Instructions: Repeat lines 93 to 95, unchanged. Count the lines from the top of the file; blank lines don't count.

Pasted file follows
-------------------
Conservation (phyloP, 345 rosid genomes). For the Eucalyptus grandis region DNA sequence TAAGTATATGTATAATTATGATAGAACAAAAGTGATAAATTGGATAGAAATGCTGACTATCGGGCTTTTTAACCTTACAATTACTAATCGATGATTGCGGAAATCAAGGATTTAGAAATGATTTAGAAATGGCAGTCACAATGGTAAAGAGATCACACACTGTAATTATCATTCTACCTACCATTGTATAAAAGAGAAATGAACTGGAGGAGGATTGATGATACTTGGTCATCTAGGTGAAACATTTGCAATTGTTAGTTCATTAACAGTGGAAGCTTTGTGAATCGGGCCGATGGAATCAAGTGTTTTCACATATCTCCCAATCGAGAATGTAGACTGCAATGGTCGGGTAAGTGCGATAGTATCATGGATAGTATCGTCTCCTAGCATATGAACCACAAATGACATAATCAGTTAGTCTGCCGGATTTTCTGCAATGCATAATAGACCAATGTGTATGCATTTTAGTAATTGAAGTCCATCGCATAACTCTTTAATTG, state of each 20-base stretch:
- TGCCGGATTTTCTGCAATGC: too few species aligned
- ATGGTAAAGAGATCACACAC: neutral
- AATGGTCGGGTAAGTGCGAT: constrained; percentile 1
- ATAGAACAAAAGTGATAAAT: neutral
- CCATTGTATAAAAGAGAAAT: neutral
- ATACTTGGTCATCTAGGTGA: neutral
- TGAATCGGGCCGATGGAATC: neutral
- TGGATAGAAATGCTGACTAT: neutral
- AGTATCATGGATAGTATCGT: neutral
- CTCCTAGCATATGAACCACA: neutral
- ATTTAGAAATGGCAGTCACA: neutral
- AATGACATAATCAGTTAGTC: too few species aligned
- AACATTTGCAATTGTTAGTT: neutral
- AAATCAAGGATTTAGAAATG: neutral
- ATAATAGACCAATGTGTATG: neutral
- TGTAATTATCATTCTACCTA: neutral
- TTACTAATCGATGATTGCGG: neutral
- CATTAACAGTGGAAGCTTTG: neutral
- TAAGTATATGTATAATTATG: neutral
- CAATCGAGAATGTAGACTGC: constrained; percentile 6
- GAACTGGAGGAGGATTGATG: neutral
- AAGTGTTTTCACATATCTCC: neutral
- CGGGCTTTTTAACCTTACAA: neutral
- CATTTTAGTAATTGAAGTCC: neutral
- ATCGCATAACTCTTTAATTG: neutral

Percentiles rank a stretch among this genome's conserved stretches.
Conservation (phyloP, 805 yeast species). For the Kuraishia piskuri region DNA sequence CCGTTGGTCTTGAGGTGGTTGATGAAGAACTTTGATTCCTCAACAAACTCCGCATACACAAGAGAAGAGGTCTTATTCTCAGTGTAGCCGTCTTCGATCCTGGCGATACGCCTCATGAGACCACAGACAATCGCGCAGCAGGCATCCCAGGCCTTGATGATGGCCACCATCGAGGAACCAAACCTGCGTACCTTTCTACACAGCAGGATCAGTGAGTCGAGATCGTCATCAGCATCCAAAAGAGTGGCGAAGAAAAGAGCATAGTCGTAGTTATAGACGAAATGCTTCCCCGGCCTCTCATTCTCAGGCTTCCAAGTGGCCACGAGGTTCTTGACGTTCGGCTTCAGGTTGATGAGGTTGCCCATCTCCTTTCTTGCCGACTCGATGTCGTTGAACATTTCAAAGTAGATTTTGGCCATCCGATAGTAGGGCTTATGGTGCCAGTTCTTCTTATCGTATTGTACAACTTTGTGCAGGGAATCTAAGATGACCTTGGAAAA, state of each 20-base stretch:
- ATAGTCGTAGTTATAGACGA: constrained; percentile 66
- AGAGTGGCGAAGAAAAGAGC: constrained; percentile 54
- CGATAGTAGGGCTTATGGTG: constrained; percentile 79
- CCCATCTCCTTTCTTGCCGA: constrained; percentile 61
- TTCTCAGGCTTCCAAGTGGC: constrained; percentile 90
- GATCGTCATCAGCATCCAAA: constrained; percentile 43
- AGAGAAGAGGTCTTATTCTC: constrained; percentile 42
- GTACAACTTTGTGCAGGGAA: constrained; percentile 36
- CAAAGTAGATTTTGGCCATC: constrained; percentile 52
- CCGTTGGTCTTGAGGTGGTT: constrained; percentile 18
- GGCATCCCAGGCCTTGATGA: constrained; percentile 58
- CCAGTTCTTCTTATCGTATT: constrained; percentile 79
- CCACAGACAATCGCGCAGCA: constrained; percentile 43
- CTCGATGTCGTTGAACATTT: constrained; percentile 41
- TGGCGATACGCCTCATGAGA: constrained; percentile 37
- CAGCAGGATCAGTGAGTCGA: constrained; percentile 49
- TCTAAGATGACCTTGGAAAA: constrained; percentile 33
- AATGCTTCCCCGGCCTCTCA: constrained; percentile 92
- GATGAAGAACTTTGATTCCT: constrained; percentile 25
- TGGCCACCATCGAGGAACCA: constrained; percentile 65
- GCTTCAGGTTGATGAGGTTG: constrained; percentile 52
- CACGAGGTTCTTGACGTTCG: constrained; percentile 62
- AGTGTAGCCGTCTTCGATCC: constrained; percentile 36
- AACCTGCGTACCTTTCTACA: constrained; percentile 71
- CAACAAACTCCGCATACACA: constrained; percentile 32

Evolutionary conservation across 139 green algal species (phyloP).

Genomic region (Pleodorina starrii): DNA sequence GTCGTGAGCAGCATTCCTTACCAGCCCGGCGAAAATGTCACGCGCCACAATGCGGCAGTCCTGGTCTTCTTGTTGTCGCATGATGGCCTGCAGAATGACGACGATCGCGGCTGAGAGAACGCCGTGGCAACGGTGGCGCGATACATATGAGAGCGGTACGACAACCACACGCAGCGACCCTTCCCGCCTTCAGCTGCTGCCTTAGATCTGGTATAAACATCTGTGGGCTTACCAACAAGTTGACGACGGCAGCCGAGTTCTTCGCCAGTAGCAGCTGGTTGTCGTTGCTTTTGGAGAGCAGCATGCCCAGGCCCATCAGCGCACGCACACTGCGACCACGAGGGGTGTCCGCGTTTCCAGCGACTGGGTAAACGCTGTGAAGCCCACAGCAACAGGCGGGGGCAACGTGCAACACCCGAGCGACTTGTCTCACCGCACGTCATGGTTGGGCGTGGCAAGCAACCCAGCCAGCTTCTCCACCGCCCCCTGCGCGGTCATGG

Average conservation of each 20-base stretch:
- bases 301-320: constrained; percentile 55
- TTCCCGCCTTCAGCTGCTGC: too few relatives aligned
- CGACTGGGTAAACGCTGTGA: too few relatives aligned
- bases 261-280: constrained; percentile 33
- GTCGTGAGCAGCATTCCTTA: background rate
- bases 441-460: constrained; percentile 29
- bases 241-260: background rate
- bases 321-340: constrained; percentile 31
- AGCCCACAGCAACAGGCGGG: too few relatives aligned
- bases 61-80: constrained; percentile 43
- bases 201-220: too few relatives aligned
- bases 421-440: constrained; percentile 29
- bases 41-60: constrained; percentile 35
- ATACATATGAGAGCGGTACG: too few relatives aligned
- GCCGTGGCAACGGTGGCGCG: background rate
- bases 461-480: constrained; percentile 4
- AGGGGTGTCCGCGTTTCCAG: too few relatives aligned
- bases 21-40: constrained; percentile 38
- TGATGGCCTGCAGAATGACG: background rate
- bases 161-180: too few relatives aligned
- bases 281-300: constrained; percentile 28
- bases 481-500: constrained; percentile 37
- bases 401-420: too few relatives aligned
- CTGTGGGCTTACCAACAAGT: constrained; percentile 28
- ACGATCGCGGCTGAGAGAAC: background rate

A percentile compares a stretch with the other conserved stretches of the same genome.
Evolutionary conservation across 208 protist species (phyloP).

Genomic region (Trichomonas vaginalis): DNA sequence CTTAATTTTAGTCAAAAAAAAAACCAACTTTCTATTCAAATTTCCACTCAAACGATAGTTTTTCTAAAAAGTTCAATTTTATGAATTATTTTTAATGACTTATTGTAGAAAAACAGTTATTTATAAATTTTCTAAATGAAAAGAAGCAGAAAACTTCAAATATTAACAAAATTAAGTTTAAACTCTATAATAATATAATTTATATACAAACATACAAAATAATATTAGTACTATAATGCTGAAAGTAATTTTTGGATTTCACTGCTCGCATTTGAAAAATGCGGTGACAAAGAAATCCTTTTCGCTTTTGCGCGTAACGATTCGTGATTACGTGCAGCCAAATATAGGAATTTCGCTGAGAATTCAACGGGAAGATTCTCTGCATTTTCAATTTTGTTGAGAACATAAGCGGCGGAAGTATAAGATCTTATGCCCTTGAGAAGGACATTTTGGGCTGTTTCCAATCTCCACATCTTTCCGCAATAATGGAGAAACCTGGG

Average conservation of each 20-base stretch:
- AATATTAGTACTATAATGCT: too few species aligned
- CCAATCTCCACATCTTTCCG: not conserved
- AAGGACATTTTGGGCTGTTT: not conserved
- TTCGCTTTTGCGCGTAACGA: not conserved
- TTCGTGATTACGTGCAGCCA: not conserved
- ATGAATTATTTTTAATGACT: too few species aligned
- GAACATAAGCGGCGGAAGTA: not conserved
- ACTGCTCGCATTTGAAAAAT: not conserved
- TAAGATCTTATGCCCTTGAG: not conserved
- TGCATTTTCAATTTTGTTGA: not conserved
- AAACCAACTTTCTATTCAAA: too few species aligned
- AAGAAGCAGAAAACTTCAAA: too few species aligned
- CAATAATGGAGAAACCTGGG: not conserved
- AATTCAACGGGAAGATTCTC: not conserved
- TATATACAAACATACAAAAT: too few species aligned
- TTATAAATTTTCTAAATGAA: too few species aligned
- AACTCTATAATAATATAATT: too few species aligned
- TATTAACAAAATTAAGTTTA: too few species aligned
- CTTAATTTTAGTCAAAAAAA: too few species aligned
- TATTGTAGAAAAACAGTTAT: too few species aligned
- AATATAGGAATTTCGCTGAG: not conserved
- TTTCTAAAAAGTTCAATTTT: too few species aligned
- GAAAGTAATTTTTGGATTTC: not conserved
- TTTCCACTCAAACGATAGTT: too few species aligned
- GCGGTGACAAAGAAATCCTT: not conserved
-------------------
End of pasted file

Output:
- ACTGCTCGCATTTGAAAAAT: not conserved
- TAAGATCTTATGCCCTTGAG: not conserved
- TGCATTTTCAATTTTGTTGA: not conserved